Dawn found her yoga mat just where it always was.  The corner of her living room was quiet.  There were no decorations here, simply her mat and the window.  A serene view of the lake was visible and Dawn was once again pleased that she had picked this apartment.

Before her workout, she looked down at her belly.  She had a few more pounds on her than she liked.  Most of it was due to her pool schedule.  She used to like to go in at six a.m. and avoid any of the crowds.  The water buoyed her, calmed her, and drowned out the outside racket that life often brought.  Recently though, her gym had added a morning class.  She wasn’t sure exactly what they were doing, but it seemed like some sort aquatic jazzercise.  Dawn had considered joining in so that she could be in the water, but she wanted calm and quiet while the group preferred bouncing and flailing to boy bands from the nineties.  Dawn hadn’t swum in months and she missed it.

Also, Dawn liked carbs.  Most of all, she enjoyed doughnuts.  People would bring them to work, they would sit there and look inviting while she shopped for bagels; it was as if they were calling to her.  If she didn’t eat a few maple bars, then clearly she was depriving them of their purpose.  She couldn’t sleep knowing that she hadn’t done her part to help out the hard-working doughnut population.  Also, the pizza shop that had opened in the lobby of her office was not helping matters.

Dawn was still in fine shape.  Her years of yoga had honed her arms and legs into slender shape, even if her lack of exercise had caused to her lose some of her tone.  She could feel the muscles in her stomach waiting to come forth; she just needed to help them along.  Dawn liked to be in shape.  She was always happier when her body was ready for anything.  She had to admit that winter had slowed her down.  It was hard to go jogging when the thermometer wouldn’t reach above the thirties and without her pool she had found herself rather couch bound.  She still did some yoga, she still went hiking, but her routine was lazy.  Winter had come and gone, spring was in full force, and Dawn felt summer rapidly approaching.  One extra bit of motivation to get back to her former physique was Louis.

Louis and Dawn worked together and they had just clicked.  They were from two different states, two different backgrounds; two different upbringings. Somehow the two had fallen into synch almost immediately.  She liked how casual he could be in an office of stodgy coworkers while he liked the insights that she offered that no one had ever recognized before.  They had spent lunch together, gone on a few hikes together, and even been to see a play together.  He was just tall enough for her to put her head on his shoulder and he always made an effort to open doors for her.  She liked his style and had been expressing herself in frisky ways recently.  Louis was often telling her how nice she looked or how beautiful she was, so Dawn wasn’t afraid of him being too reserved in his displays of affection.  Still, if she could regain the stomach she had at this time last year…  Dawn smiled to herself.  It would be fun to see Louis’ jaw drop; the poor guy.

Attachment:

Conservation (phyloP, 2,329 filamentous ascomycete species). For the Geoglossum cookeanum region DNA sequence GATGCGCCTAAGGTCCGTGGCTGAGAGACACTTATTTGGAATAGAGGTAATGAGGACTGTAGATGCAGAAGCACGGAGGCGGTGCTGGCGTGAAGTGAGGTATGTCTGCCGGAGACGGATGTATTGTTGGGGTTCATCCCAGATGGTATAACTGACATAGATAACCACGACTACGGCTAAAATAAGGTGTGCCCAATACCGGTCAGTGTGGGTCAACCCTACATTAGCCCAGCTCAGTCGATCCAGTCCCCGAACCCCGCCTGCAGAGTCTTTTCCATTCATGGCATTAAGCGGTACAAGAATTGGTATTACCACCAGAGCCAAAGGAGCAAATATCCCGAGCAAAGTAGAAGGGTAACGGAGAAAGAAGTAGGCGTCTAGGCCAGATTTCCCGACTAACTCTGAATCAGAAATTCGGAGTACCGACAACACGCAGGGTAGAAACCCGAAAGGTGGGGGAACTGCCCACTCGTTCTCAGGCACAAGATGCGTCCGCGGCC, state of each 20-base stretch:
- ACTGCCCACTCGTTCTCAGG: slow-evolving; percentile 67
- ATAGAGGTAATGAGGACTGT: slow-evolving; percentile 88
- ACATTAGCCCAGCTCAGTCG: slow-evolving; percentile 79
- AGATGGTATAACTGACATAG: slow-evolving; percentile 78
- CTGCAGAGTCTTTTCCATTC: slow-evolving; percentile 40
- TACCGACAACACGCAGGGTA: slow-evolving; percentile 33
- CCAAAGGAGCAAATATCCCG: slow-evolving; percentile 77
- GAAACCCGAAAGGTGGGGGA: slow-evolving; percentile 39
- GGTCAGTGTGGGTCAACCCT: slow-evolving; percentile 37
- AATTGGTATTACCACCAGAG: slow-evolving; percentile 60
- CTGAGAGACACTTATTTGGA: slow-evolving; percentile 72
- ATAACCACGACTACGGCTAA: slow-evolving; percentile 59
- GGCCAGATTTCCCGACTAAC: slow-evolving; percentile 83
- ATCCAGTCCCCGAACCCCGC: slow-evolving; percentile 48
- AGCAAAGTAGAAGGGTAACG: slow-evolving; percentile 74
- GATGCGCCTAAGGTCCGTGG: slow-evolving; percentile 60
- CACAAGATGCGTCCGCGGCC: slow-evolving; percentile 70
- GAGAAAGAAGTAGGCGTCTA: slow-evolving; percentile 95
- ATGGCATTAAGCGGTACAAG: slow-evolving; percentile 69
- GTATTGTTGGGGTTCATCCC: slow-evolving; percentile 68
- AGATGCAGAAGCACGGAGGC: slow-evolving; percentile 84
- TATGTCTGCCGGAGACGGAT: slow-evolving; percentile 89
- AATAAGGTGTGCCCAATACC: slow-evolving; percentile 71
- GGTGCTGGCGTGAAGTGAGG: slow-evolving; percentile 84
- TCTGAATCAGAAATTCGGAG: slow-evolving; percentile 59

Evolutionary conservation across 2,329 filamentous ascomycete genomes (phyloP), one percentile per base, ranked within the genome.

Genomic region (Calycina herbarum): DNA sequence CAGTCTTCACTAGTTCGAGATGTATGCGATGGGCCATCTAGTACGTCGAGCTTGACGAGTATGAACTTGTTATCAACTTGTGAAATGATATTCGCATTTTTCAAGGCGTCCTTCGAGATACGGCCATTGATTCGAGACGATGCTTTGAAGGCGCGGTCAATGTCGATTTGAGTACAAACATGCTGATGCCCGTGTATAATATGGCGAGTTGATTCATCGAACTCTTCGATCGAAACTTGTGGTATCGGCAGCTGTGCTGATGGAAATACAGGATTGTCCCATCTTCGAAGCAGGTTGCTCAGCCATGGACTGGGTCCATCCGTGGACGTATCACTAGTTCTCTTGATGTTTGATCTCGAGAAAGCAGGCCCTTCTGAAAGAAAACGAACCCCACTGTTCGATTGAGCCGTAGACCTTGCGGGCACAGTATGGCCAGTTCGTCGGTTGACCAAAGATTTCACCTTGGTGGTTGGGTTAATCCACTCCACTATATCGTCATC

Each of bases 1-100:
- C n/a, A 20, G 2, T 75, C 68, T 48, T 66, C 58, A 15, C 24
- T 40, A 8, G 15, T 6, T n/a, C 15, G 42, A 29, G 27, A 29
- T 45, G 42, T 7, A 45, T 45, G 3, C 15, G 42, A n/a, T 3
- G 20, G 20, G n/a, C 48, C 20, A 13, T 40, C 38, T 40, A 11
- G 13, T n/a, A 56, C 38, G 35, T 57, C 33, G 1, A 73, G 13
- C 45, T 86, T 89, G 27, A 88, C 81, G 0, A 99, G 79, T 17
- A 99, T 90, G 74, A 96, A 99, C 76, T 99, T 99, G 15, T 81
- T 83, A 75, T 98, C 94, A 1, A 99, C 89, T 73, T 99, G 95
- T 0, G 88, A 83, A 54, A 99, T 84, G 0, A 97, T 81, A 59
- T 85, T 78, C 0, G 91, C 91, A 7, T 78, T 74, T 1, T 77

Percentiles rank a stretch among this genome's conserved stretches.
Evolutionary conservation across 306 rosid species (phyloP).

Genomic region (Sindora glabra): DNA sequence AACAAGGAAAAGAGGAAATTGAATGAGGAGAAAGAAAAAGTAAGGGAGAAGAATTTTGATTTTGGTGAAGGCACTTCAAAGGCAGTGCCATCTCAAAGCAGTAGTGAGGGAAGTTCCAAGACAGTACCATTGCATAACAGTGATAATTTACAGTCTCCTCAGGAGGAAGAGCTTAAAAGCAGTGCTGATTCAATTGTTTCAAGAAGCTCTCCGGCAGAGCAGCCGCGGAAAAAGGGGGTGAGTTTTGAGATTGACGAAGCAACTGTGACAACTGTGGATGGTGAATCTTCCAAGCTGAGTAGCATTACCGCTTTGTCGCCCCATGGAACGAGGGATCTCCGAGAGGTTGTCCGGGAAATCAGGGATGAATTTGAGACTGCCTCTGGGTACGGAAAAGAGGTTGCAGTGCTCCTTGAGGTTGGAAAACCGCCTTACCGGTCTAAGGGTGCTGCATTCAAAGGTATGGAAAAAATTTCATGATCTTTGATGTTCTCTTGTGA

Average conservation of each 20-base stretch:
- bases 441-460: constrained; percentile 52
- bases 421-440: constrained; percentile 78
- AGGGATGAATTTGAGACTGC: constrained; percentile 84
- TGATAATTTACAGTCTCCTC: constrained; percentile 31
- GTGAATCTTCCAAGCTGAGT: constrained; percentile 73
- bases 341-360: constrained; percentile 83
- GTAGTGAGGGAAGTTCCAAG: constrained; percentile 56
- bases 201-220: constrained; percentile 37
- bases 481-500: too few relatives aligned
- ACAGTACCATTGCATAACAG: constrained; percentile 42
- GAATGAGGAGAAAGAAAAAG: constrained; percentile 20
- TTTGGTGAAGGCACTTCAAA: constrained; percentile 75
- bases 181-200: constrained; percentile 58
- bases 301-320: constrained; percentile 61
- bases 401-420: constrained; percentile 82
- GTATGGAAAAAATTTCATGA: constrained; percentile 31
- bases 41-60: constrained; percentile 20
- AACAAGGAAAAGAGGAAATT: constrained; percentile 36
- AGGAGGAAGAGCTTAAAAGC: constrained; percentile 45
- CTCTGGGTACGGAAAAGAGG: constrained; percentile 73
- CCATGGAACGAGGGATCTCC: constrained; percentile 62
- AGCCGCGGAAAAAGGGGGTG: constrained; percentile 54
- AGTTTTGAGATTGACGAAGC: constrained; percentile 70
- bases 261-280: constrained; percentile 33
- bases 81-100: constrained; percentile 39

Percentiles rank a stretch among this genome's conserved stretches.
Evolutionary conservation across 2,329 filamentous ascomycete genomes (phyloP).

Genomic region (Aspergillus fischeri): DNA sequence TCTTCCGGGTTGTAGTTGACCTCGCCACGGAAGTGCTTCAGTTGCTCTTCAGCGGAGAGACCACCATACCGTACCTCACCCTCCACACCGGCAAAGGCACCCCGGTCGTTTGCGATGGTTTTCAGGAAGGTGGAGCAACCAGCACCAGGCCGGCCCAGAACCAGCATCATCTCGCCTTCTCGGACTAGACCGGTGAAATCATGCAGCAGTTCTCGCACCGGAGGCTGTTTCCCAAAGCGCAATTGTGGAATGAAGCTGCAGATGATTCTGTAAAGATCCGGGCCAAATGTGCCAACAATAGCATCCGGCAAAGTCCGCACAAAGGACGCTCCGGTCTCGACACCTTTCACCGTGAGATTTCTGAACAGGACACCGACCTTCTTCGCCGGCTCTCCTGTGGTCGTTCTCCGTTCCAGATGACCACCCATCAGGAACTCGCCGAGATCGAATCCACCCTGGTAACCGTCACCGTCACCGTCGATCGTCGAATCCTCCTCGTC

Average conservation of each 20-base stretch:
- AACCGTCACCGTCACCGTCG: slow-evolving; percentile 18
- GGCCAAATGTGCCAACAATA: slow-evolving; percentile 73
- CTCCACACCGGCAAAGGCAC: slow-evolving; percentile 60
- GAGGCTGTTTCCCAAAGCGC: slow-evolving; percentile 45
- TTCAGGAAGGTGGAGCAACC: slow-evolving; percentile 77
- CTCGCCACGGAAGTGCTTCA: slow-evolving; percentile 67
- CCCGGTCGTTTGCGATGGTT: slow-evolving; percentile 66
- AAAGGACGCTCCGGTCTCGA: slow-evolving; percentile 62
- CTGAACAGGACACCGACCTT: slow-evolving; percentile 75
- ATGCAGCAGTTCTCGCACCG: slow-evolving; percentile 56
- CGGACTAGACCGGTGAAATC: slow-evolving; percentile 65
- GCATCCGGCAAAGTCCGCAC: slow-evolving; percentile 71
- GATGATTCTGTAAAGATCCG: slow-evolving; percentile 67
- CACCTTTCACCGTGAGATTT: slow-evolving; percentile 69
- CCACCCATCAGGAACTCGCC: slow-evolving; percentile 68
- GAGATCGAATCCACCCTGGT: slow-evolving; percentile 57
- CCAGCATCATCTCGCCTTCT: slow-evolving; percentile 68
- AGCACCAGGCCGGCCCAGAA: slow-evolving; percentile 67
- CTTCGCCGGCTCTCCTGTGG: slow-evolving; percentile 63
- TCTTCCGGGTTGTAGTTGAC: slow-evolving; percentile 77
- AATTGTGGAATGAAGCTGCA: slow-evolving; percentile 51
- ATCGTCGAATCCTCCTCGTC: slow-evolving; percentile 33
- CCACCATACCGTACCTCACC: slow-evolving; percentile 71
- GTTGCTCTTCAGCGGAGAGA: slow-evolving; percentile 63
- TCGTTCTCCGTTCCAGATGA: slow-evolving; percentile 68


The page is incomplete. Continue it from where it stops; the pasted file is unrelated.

Dawn pulled her exercise ball close to her and pretended she was going to do a push-up on it.  She placed her legs shoulder-length apart and lifted one knee up to her chest.  She repeated this several times and then switched legs.  Then she lay on her mat, let her arms go loose at her side, tucked her stomach in while she breathed through her chest and let her knees fold.  She tightened the muscles in her core as she lifted her waist up into the air, lowered it, and repeated the motion as much as she could.  She then laid on her side, her out-stretched body taking up the length of the mat.  She told herself that she was looking pretty good, and turned onto her side.  Each leg got its time to be lifted into the air in a long, graceful line.  As Dawn wrapped up, she started thinking she should probably cut back on the doughnuts.  If nothing else, they were getting expensive.  She decided that she would limit herself to two of them a day.  Or maybe three…, she considered.  There was no need to make rash decisions, after all.

Dawn felt a few beads of sweat drift down her face and welcomed the cooling trickles of moisture.  She reached for the water bottle that she hadn’t finished yesterday and took long, refreshing sips.  She needed to remember to drink more water too.  She added that to the running to-do list that was constantly asking for her attention.  If there was one thing Louis brought to her life, it was that he distracted Dawn from her list of endless tasks.  She appreciated that about him.

Dawn sat on the mat, her legs crossed and intertwined.  She put the water bottle aside and put her hands on her knees.  As she took deep breaths she tried to block the world from her mind.  She pushed away her work day in front of her.  She discarded the car repairs she needed to have done.  She fought to remove any thoughts of her pregnant sister who was far too young to be having a kid.  Finally, and with a bit of regret, she stopped thinking about Louis and how he looked when he wore that blue shirt and hadn’t shaved for a day.  It took her a minute or two, but soon it was just Dawn and the quiet.  Chaos would bother her soon enough.  Her pet would demand to be fed soon enough.  For now, she simply breathed in and out, focused on nothing, and enjoyed this tranquil moment as the sun started to shine through her window.